Changing how a doc group works – new tools, new output formats, a new development methodology, etc. – has long-term strategic effects on the group and its relationship with groups like Engineering or Sales. These effects mean that such changes need to be “sold” – what’s their strategic and financial effect on the overall business? Will they lead to lower costs, higher sales or market share, more efficiency, better regulatory compliance, or some other benefit?
There’s so much information about this business aspect of proposal writing that it can be hard to know where to start. One good starting point that I recently found is a book called Maximizing Project Value by Jeff Berman, from AMACOM (www.amacombooks.org).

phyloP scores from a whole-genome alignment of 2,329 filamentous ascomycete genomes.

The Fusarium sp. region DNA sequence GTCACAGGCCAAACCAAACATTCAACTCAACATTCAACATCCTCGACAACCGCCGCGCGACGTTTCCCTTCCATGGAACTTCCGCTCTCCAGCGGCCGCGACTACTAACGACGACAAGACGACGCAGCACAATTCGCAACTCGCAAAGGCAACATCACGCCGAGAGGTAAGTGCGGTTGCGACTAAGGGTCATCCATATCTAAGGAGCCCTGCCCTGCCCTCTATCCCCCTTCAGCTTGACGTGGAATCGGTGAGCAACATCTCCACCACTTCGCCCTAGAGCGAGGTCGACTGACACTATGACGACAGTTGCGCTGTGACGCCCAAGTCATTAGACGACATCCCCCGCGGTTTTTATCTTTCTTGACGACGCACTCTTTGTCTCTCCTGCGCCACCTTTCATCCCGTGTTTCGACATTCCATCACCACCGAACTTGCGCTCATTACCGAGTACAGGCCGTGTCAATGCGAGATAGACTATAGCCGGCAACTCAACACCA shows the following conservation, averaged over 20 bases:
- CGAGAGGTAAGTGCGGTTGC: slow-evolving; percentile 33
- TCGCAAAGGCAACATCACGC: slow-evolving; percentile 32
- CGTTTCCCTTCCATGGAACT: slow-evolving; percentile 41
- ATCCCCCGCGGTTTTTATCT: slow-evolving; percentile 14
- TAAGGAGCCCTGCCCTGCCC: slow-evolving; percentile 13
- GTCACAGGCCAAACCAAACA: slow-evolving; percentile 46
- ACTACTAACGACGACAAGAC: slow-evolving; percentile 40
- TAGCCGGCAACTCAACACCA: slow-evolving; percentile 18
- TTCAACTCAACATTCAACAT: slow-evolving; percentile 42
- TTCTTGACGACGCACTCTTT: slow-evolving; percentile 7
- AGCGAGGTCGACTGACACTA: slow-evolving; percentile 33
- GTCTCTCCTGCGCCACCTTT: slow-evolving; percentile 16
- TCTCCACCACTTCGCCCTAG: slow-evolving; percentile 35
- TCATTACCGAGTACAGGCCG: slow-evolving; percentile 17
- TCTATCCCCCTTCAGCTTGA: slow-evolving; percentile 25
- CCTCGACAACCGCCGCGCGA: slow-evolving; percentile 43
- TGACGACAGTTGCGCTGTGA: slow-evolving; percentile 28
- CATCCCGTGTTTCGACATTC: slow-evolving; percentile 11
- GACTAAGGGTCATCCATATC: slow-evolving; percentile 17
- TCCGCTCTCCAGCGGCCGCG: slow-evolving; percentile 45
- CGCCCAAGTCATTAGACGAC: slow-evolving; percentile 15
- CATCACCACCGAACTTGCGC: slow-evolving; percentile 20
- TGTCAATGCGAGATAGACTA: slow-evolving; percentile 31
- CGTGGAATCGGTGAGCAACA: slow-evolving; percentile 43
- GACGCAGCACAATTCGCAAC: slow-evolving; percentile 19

The book describes a project proposal methodology called Speed2Value, but the write-up is generically applicable to any project. It focuses on the strategic rather than the tactical, stressing a proposed project’s effect on the company rather than just looking at whether the project was finished on time and on budget.
The book also provides an overview of cost-justification methodologies like ROI (Return on Investment), NPV (Net Present Value), Payback Period, and IRR (Internal Rate of Return). It doesn’t go into a lot of technical detail, just enough to provide a starting point for further research or actually writing a proposal. The book is presented in lay terms, is clearly written, and is a quick read (I read it on a plane between Boston and Phoenix). It’s worth buying.